“If someone harasses you online, you can have them blocked-but they can reappear in seconds, pretending to be someone else. Over and over again. Anonymously.”
“We all push sometimes, just to make sure someone is on the other side, pushing back.”
“He says the internet makes too many people loud, and too many people silent, but the loud people are all we hear. We have to ask questions to hear the silent people.”
*While this book exists in the same universe as Letters to the Lost, it is a standalone title.*
Rev Fletcher is battling the demons of his past. But with loving adoptive parents by his side, he’s managed to keep them at bay…until he gets a letter from his abusive father and the trauma of his childhood comes hurtling back.
Emma Blue spends her time perfecting the computer game she built from scratch, rather than facing her parents’ crumbling marriage. She can solve any problem with the right code, but when an online troll’s harassment escalates, she’s truly afraid.
When Rev and Emma meet, they both long to lift the burden of their secrets and bond instantly over their shared turmoil. But when their situations turn dangerous, their trust in each other will be tested in ways they never expected. This must-read story will once again have readers falling for Brigid Kemmerer’s emotional storytelling.
+++Trigger warning for: child abuse, assault, cyberbullying
***Some of the content is a little mature. There is some crude language that might not be suitable for lower YA.
Those of you who follow my blog know that I am not big on contemporaries. Something about straight drama usually grates on me, but last year, when I read Letters to the Lost, I was completely smitten with the characters and sucked into the story. While the book itself had some problematic parts, it was one of my top reads of 2017. As much as I loved Letters to the Lost, More Than We Can Tell is even better.
WHAT’S TO LOVE:
But seriously, Rev Fletcher. It’s always the quiet ones. Outwardly dark, broody, knicknamed the Grim Reaper because of his tendancies to wear black hoodies and avoid socializing. Beneath that hoodie is a world of hurt and memories that are so horrific that you’ll want to cry for his loss of innocence. The scars on his heart are as deep as the scars that riddle his body. All he wanted was to be loved and what he got was a crazed, religious fanatic of a father who took punishment for sins to a whole, sickening new level. Rev’s voice is strong. His internal struggle is heart-wrenching and honest. He struggles between fears of becoming his father to fear of disappointing him. The tug-o-war is real and raw. The emotions are a lot to process as a reader and his character voice is so authentic that you want to reach out an help him, as if he were a friend. Yet, despite all the pain, Rev is a genuinely kind person, a great friend, and surprisingly flirty. There are times in the book were the swoon is out of this world.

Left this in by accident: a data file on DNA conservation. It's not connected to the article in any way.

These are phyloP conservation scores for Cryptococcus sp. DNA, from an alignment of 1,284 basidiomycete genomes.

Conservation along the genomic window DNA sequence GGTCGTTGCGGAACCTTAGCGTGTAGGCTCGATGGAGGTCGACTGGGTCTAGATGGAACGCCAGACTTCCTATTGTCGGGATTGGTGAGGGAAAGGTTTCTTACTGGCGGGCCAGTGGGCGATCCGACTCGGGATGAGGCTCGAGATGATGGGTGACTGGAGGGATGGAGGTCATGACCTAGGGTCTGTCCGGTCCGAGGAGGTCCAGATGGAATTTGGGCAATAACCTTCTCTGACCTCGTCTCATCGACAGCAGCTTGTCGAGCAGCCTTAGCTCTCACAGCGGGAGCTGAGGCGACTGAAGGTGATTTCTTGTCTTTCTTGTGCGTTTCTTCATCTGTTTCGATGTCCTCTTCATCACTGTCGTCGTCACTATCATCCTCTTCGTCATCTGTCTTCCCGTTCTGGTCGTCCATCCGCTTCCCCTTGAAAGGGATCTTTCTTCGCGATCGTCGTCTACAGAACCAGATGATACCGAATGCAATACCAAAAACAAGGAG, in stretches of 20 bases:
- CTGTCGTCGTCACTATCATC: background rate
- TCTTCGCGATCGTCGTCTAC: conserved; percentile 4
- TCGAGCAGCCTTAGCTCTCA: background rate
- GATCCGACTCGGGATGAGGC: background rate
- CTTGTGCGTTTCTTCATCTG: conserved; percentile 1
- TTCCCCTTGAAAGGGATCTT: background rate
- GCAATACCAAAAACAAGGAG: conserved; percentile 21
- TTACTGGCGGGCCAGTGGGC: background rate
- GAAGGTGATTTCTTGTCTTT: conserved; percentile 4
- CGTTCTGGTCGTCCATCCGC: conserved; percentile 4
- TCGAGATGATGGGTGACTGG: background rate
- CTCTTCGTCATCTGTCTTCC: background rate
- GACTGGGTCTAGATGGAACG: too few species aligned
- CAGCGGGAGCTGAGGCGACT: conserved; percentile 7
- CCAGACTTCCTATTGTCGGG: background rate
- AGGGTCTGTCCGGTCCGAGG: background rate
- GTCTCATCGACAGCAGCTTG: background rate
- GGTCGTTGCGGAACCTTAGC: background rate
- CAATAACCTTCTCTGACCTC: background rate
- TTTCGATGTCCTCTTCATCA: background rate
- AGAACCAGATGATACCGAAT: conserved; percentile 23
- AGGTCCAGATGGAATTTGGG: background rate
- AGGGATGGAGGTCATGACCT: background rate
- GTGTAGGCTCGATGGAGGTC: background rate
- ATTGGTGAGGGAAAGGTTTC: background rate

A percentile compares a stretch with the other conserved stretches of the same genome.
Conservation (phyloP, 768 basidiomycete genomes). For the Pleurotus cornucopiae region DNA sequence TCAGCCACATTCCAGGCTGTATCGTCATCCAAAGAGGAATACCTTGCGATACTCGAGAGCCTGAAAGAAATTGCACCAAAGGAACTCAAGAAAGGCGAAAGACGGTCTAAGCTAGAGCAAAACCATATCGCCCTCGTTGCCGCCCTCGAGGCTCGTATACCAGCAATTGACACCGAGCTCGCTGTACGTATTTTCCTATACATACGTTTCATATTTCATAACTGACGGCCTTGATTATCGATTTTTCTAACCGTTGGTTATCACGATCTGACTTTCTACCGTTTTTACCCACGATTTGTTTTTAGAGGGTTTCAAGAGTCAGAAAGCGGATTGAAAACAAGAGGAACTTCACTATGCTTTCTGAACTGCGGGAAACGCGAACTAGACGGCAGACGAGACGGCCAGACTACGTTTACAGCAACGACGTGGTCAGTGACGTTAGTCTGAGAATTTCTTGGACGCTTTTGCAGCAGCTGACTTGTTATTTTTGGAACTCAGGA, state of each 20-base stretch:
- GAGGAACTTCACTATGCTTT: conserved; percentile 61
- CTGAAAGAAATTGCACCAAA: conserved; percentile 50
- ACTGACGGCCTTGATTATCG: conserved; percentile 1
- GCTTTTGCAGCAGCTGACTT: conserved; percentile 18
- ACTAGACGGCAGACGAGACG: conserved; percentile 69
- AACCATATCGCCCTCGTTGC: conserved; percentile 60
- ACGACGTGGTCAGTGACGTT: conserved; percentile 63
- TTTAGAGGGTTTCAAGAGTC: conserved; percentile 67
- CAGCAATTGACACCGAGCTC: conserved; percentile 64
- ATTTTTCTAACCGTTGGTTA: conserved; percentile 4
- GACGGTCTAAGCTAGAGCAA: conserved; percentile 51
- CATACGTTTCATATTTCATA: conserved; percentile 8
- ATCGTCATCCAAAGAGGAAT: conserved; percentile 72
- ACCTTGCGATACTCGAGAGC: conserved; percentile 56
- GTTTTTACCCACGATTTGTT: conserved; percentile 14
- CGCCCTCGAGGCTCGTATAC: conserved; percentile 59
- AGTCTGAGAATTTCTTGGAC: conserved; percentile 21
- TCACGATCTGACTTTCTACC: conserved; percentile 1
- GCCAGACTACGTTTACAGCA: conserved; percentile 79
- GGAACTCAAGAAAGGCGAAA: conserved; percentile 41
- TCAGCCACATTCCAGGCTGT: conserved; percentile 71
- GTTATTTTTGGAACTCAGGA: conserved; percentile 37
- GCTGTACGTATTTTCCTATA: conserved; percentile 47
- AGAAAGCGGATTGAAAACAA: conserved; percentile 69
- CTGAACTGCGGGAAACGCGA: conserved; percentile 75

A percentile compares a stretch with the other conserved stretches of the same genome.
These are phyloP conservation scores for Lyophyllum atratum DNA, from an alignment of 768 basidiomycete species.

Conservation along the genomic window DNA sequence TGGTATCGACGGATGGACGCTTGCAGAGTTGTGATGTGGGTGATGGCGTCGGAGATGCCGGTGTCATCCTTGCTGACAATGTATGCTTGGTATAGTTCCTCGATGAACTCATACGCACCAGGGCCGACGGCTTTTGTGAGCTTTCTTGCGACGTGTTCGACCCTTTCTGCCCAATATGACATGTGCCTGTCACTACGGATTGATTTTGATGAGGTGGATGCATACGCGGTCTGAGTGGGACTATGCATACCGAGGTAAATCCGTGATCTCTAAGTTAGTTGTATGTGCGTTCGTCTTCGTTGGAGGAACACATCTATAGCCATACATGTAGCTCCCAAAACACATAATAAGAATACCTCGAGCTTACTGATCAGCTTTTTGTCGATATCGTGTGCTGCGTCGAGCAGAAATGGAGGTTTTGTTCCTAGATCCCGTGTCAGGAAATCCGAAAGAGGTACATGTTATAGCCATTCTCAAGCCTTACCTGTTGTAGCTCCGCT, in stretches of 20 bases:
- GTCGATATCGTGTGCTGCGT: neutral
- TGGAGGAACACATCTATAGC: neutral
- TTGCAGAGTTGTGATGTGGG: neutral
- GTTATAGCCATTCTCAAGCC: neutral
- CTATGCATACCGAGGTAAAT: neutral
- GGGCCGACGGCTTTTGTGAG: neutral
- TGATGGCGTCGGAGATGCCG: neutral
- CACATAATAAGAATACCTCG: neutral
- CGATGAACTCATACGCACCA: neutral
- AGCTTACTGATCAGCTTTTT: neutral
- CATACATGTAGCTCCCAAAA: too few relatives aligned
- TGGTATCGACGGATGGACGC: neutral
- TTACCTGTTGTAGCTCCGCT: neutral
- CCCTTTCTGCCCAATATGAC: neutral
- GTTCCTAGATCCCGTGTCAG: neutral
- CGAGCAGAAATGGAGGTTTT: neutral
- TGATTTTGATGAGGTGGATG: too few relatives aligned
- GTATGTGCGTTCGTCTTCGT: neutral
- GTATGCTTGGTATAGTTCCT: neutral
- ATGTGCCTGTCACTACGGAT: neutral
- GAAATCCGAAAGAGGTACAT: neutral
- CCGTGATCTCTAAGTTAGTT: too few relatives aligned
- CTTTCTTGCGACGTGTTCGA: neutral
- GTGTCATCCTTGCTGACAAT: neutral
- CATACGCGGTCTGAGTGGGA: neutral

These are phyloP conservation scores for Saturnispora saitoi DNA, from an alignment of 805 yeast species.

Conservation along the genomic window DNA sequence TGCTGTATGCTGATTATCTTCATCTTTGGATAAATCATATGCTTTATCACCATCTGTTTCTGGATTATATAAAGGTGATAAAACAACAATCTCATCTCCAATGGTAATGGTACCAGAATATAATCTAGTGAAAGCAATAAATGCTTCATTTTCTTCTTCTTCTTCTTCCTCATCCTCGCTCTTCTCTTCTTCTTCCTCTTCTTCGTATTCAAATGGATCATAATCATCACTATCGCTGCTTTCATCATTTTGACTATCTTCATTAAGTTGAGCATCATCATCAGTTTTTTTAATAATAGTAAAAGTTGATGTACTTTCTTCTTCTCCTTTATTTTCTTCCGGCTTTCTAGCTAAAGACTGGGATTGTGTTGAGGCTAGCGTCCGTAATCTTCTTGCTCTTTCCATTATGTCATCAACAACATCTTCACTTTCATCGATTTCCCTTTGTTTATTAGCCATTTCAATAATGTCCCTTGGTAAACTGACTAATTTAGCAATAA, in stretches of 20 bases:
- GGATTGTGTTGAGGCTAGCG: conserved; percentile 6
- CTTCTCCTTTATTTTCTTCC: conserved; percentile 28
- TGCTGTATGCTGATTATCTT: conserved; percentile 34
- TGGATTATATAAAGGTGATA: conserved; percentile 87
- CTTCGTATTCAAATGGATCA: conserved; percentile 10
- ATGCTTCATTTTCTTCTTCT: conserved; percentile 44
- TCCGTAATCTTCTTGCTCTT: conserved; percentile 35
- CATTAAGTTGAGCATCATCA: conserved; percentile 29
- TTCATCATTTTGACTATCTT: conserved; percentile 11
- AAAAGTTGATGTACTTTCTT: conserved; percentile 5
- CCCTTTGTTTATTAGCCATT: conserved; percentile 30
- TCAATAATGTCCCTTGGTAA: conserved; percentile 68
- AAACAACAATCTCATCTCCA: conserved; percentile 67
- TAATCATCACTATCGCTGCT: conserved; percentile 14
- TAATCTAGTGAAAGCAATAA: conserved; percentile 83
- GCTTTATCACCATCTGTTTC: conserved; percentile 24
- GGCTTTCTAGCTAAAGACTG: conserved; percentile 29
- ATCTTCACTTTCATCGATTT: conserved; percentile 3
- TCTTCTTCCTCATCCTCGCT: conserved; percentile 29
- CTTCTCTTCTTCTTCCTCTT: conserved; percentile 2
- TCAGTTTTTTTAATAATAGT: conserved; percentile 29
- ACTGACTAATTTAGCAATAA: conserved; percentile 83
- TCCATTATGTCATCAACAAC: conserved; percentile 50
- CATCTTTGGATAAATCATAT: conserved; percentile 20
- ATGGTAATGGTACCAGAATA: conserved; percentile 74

There were moments in this book where I thought, how is it possible for my heart to be so full for characters who don’t even exist in real life?
The plot. The pacing. The romance.
Emma Blue is a BA coding girl who made her own computer RPG. She’s outspoken, yet shy, she hides behind her computer screen and idolizes her father. She thinks that sexism in gaming is just something girls have to face, but takes steps to manage the trolls. Emma is compassionate, she gets Rev to open up and trust her, and yet, she completely oblivious in all her other relationships. Despite her headstrong, stubborness, she is still likable and you want to see a happy ending for her.
This book deals with heavy subjects like child abuse, molestation, cyberbullying and assault. These are all very real, very traumatic things that happen on a daily basis that are hard to read about. They’re presented in a way that is not too graphic, but emotionally very powerful.
The secondary characters were the main characters in Letters to the Lost and their stories, though more subtle still evolved and were just as interesting.
ALL THE FEELS.
Even if you need closure, NEVER EVER agree to meet your former abuser at a random address alone.
Although we live in a tech savvy, social media-centric world, don’t randomly give out your location to someone you met online or worse, agree to meet them and immediately get in the car with them, alone. NO NO NO NO NO. People can be whoever they want on the internet. Be smart.
Finally, read this book.
If you like any of the following, you’ll enoy this: